• Customer propensity to buy. Analyzing various financial, demographic, and behavioral characteristics can help sales organizations understand the likelihood that a customer will make a purchase and thereby make better use of their resources. Some insurance organizations have pioneered the use of such segmentation techniques to prioritize how agents handle online requests for quotes, enabling them to focus on promising prospects who still need some additional attention or inducement to make a buying decision. The same capabilities offer promise in banking industry applications, such as the marketing of commercial lending, treasury management, and other premium products and services.
  • Customer lapse or churn. Applying machine learning models to a broad array of customer data can help banks predict the likelihood that a customer relationship is at risk. By understanding the internal and external drivers that are at work in the relationship, banks can interact with customers in a more meaningful way and apply their resources to those situations in which they are more likely to be able to affect the outcome. If behavior patterns suggest a customer is at risk because of a bad experience or lack of a desired product offering, machine learning can help develop a proactive intervention strategy. Conversely, when patterns indicate a customer is likely to leave because of a relocation or other external factors beyond the bank’s control, these same models will suggest that the bank’s efforts be diverted to other relationships that the bank is more able to affect.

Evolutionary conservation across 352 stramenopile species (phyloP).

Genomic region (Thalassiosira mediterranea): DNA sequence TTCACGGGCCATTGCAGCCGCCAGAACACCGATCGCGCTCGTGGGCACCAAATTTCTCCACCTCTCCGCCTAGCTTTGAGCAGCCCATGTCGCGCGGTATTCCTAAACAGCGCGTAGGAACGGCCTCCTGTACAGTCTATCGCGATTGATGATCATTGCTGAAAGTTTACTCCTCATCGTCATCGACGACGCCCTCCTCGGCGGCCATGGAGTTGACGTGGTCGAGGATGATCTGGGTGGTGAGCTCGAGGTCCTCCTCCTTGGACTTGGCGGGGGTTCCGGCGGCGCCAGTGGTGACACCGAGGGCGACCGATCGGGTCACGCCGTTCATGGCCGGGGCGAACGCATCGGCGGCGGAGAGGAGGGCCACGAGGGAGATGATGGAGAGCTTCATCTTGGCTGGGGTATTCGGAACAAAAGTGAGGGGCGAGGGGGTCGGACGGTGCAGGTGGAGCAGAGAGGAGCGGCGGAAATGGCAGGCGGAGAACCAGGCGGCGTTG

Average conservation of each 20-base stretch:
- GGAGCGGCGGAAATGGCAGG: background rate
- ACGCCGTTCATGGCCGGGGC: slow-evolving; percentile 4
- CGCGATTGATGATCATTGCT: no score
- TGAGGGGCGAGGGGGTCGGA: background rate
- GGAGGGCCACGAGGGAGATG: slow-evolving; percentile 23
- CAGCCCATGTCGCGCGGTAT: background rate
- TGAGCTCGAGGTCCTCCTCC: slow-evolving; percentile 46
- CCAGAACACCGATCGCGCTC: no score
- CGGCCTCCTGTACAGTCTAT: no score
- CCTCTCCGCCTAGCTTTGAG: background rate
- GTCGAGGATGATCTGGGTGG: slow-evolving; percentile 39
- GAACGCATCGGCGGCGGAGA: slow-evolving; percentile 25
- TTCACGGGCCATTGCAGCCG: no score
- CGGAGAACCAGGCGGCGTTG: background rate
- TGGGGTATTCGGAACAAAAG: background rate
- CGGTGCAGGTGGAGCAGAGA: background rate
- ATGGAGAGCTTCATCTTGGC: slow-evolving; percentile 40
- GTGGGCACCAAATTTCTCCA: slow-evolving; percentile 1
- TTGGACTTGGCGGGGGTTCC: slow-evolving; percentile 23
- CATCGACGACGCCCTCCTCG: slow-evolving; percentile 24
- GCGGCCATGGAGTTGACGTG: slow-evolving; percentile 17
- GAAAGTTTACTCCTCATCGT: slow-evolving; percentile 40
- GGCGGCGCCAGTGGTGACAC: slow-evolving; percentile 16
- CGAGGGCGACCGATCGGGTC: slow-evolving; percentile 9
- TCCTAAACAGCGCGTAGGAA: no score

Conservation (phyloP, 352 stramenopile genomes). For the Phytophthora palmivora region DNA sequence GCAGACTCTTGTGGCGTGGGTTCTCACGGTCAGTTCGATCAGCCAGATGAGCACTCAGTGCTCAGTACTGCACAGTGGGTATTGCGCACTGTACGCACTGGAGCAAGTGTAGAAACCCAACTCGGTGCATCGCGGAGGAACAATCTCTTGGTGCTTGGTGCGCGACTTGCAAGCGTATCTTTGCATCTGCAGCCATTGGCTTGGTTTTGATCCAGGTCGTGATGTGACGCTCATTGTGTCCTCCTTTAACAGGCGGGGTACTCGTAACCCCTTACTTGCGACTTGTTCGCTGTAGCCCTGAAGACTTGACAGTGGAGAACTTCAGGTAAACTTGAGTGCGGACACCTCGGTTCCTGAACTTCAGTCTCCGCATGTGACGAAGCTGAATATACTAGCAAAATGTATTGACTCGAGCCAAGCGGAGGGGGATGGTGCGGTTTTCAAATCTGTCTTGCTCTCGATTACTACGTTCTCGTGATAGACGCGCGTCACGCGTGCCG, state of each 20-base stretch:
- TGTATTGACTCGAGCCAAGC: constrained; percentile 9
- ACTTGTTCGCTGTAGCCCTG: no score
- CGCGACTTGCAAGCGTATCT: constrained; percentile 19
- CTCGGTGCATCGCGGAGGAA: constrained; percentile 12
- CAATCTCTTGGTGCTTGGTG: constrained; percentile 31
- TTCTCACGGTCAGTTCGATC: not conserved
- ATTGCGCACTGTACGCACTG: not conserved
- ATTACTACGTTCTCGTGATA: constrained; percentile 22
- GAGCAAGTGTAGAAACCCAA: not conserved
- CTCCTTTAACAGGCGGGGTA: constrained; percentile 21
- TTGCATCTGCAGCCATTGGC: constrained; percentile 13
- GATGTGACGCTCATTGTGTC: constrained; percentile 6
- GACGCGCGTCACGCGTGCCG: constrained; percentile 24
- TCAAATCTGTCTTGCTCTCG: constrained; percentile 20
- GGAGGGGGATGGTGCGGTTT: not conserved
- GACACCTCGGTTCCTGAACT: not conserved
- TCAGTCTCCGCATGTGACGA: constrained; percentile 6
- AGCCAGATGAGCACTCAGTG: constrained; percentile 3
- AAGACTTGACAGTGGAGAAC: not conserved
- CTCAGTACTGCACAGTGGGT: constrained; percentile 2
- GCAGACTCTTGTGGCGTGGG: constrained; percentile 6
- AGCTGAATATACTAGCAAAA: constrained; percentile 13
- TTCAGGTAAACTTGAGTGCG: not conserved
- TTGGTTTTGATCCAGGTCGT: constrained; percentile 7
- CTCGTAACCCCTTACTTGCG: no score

• Life changes. By analyzing macro indicators, such as the local business climate and noteworthy economic indicators, along with individual customer transaction patterns, social media comments, and other indicators, banks can begin to predict when major life events – either positive or negative – are likely to affect a customer’s banking relationships. This can enable the bank to fine-tune its product offerings and other account management features to each specific customer.
  • Underwriting. AI and machine learning technology can alert the bank to warning signs and inconsistencies that could indicate inaccurate data or other underwriting errors. Advanced data analytics also can streamline the entire underwriting process by automating many manual tasks while reducing the likelihood of human errors or bias creeping into the process.